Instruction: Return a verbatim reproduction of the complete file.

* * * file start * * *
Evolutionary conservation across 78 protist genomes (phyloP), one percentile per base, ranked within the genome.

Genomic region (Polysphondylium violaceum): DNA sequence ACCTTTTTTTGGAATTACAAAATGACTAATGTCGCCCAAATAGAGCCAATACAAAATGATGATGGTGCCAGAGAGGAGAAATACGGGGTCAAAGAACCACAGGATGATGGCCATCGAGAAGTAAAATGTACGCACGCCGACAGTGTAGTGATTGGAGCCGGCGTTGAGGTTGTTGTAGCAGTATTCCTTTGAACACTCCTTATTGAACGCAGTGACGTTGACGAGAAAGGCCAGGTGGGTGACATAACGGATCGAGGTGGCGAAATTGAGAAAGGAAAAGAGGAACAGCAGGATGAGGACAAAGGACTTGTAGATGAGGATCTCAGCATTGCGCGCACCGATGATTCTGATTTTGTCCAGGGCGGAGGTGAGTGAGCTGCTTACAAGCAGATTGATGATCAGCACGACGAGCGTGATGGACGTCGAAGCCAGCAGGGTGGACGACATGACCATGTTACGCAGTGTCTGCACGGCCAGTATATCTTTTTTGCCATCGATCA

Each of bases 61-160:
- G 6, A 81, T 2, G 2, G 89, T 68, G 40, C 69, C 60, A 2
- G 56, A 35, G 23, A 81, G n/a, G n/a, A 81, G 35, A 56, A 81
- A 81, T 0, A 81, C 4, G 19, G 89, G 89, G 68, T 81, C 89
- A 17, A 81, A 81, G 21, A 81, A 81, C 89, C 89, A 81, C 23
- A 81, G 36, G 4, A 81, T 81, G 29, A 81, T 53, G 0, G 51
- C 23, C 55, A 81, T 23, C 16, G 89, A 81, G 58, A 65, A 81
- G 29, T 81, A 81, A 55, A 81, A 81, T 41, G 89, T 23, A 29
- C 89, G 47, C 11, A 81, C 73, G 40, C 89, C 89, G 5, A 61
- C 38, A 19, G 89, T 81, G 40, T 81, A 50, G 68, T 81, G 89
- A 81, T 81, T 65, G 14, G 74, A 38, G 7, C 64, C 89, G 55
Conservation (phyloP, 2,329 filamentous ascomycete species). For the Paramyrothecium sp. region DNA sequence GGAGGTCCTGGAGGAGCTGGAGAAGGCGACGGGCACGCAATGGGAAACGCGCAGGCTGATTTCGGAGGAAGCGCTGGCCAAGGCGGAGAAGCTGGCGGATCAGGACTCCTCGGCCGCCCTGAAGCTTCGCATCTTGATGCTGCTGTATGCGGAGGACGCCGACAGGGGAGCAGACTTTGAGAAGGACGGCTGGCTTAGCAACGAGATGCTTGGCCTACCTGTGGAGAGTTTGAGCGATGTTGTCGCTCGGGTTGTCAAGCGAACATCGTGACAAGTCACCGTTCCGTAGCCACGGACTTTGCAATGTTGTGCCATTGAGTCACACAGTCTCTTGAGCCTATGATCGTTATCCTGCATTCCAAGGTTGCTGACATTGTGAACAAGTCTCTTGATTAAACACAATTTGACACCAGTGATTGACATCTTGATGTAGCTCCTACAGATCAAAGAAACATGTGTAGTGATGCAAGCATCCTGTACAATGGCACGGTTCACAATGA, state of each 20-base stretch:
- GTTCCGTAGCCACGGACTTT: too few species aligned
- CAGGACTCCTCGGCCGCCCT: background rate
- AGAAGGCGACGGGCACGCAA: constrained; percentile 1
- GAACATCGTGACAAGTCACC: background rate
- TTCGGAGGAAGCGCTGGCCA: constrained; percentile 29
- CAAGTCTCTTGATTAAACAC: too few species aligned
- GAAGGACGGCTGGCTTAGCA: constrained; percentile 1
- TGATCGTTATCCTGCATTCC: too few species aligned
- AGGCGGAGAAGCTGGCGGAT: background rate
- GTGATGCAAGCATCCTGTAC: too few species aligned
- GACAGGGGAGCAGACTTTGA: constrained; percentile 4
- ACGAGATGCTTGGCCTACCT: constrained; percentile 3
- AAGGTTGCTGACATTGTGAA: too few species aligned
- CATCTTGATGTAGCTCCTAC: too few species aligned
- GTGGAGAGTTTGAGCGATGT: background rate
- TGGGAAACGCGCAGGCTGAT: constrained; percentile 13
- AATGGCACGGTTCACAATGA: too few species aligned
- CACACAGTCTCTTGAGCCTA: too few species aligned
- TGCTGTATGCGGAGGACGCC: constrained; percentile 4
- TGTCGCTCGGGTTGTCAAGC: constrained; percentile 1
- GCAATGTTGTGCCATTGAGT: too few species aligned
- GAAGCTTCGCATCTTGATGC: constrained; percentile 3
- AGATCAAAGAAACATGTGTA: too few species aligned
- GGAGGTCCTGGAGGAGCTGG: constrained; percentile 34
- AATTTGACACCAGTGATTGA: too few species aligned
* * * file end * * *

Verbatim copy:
Evolutionary conservation across 78 protist genomes (phyloP), one percentile per base, ranked within the genome.

Genomic region (Polysphondylium violaceum): DNA sequence ACCTTTTTTTGGAATTACAAAATGACTAATGTCGCCCAAATAGAGCCAATACAAAATGATGATGGTGCCAGAGAGGAGAAATACGGGGTCAAAGAACCACAGGATGATGGCCATCGAGAAGTAAAATGTACGCACGCCGACAGTGTAGTGATTGGAGCCGGCGTTGAGGTTGTTGTAGCAGTATTCCTTTGAACACTCCTTATTGAACGCAGTGACGTTGACGAGAAAGGCCAGGTGGGTGACATAACGGATCGAGGTGGCGAAATTGAGAAAGGAAAAGAGGAACAGCAGGATGAGGACAAAGGACTTGTAGATGAGGATCTCAGCATTGCGCGCACCGATGATTCTGATTTTGTCCAGGGCGGAGGTGAGTGAGCTGCTTACAAGCAGATTGATGATCAGCACGACGAGCGTGATGGACGTCGAAGCCAGCAGGGTGGACGACATGACCATGTTACGCAGTGTCTGCACGGCCAGTATATCTTTTTTGCCATCGATCA

Each of bases 61-160:
- G 6, A 81, T 2, G 2, G 89, T 68, G 40, C 69, C 60, A 2
- G 56, A 35, G 23, A 81, G n/a, G n/a, A 81, G 35, A 56, A 81
- A 81, T 0, A 81, C 4, G 19, G 89, G 89, G 68, T 81, C 89
- A 17, A 81, A 81, G 21, A 81, A 81, C 89, C 89, A 81, C 23
- A 81, G 36, G 4, A 81, T 81, G 29, A 81, T 53, G 0, G 51
- C 23, C 55, A 81, T 23, C 16, G 89, A 81, G 58, A 65, A 81
- G 29, T 81, A 81, A 55, A 81, A 81, T 41, G 89, T 23, A 29
- C 89, G 47, C 11, A 81, C 73, G 40, C 89, C 89, G 5, A 61
- C 38, A 19, G 89, T 81, G 40, T 81, A 50, G 68, T 81, G 89
- A 81, T 81, T 65, G 14, G 74, A 38, G 7, C 64, C 89, G 55
Conservation (phyloP, 2,329 filamentous ascomycete species). For the Paramyrothecium sp. region DNA sequence GGAGGTCCTGGAGGAGCTGGAGAAGGCGACGGGCACGCAATGGGAAACGCGCAGGCTGATTTCGGAGGAAGCGCTGGCCAAGGCGGAGAAGCTGGCGGATCAGGACTCCTCGGCCGCCCTGAAGCTTCGCATCTTGATGCTGCTGTATGCGGAGGACGCCGACAGGGGAGCAGACTTTGAGAAGGACGGCTGGCTTAGCAACGAGATGCTTGGCCTACCTGTGGAGAGTTTGAGCGATGTTGTCGCTCGGGTTGTCAAGCGAACATCGTGACAAGTCACCGTTCCGTAGCCACGGACTTTGCAATGTTGTGCCATTGAGTCACACAGTCTCTTGAGCCTATGATCGTTATCCTGCATTCCAAGGTTGCTGACATTGTGAACAAGTCTCTTGATTAAACACAATTTGACACCAGTGATTGACATCTTGATGTAGCTCCTACAGATCAAAGAAACATGTGTAGTGATGCAAGCATCCTGTACAATGGCACGGTTCACAATGA, state of each 20-base stretch:
- GTTCCGTAGCCACGGACTTT: too few species aligned
- CAGGACTCCTCGGCCGCCCT: background rate
- AGAAGGCGACGGGCACGCAA: constrained; percentile 1
- GAACATCGTGACAAGTCACC: background rate
- TTCGGAGGAAGCGCTGGCCA: constrained; percentile 29
- CAAGTCTCTTGATTAAACAC: too few species aligned
- GAAGGACGGCTGGCTTAGCA: constrained; percentile 1
- TGATCGTTATCCTGCATTCC: too few species aligned
- AGGCGGAGAAGCTGGCGGAT: background rate
- GTGATGCAAGCATCCTGTAC: too few species aligned
- GACAGGGGAGCAGACTTTGA: constrained; percentile 4
- ACGAGATGCTTGGCCTACCT: constrained; percentile 3
- AAGGTTGCTGACATTGTGAA: too few species aligned
- CATCTTGATGTAGCTCCTAC: too few species aligned
- GTGGAGAGTTTGAGCGATGT: background rate
- TGGGAAACGCGCAGGCTGAT: constrained; percentile 13
- AATGGCACGGTTCACAATGA: too few species aligned
- CACACAGTCTCTTGAGCCTA: too few species aligned
- TGCTGTATGCGGAGGACGCC: constrained; percentile 4
- TGTCGCTCGGGTTGTCAAGC: constrained; percentile 1
- GCAATGTTGTGCCATTGAGT: too few species aligned
- GAAGCTTCGCATCTTGATGC: constrained; percentile 3
- AGATCAAAGAAACATGTGTA: too few species aligned
- GGAGGTCCTGGAGGAGCTGG: constrained; percentile 34
- AATTTGACACCAGTGATTGA: too few species aligned